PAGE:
Past research has shown that workplace happiness (or wellbeing) dips mid-career, starting around late twenties (cue the ’08 graduates cries of “that’s supposed to be mid-career?!”) and recovering in the early forties. A new study now has a reason for why this may be so: demands on time increase, while support for co-workers decreases.
The study, published in the Journal of Occupational Health Psychology, looked at survey responses from 800 men who reported on job satisfaction and emotional exhaustion. What they found was that reported support from co-workers underwent the same dip as job satisfaction, and pressure at work experienced a hump much like emotional exhaustion.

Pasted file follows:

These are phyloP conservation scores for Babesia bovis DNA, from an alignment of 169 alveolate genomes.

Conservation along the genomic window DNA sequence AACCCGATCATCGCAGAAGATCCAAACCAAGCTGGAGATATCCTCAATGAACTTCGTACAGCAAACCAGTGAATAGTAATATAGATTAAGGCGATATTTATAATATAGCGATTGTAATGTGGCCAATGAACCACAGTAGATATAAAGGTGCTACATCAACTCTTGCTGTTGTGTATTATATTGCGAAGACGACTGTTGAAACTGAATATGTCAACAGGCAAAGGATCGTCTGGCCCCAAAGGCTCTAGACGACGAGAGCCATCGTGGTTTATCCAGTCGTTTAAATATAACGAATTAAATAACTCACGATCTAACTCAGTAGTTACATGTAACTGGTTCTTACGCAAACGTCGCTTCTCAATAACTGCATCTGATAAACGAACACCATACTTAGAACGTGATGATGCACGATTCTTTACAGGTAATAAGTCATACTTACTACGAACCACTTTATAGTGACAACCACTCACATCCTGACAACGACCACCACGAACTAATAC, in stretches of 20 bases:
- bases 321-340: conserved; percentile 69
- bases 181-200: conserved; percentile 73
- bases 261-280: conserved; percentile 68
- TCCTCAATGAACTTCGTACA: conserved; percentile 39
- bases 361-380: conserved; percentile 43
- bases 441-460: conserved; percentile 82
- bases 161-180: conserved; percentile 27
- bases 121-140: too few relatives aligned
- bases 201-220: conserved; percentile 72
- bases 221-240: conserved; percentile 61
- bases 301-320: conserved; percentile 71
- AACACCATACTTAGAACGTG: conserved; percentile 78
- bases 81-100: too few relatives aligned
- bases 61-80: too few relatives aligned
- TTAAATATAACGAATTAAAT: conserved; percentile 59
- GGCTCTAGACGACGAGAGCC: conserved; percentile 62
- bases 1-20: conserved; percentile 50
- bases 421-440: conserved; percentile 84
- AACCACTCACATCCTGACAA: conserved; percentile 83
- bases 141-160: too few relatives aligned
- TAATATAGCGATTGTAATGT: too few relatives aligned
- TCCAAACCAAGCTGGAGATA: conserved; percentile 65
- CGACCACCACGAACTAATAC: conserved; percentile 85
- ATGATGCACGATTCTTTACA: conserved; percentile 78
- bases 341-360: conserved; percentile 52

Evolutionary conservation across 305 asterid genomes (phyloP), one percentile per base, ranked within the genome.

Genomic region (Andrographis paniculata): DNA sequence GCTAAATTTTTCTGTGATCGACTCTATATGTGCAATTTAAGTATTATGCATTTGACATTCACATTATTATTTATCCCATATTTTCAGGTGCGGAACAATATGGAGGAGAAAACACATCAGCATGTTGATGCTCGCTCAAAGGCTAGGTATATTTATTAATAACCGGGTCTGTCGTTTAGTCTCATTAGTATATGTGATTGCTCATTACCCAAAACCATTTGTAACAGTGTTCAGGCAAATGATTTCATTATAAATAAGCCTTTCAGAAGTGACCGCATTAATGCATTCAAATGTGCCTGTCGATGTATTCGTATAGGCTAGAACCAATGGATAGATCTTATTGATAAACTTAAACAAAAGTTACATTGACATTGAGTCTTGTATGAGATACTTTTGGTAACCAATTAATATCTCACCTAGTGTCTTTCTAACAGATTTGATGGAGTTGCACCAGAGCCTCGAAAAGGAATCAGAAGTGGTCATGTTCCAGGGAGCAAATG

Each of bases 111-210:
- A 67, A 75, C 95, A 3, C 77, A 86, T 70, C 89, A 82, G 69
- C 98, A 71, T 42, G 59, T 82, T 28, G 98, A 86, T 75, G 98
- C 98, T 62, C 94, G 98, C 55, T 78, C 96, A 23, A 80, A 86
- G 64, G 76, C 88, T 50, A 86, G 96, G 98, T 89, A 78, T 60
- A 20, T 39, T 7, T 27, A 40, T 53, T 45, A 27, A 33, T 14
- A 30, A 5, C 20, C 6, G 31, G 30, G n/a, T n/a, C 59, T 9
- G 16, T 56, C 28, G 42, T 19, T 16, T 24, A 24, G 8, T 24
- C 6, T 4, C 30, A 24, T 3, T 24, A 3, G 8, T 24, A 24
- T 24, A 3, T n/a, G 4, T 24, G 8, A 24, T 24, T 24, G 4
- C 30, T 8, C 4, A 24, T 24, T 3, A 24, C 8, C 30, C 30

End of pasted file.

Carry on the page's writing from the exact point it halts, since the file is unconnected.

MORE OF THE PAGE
So what’s going on? Well, promotional bottlenecks typically occur that this stage, and peers are competing for their bosses time and attention. It’s also worth pointing out that at least one previous study has mid-career people scoring the best at a number of areas of work—though it’s tough to tease out what might be related to a worker’s age and what might be related to their generation.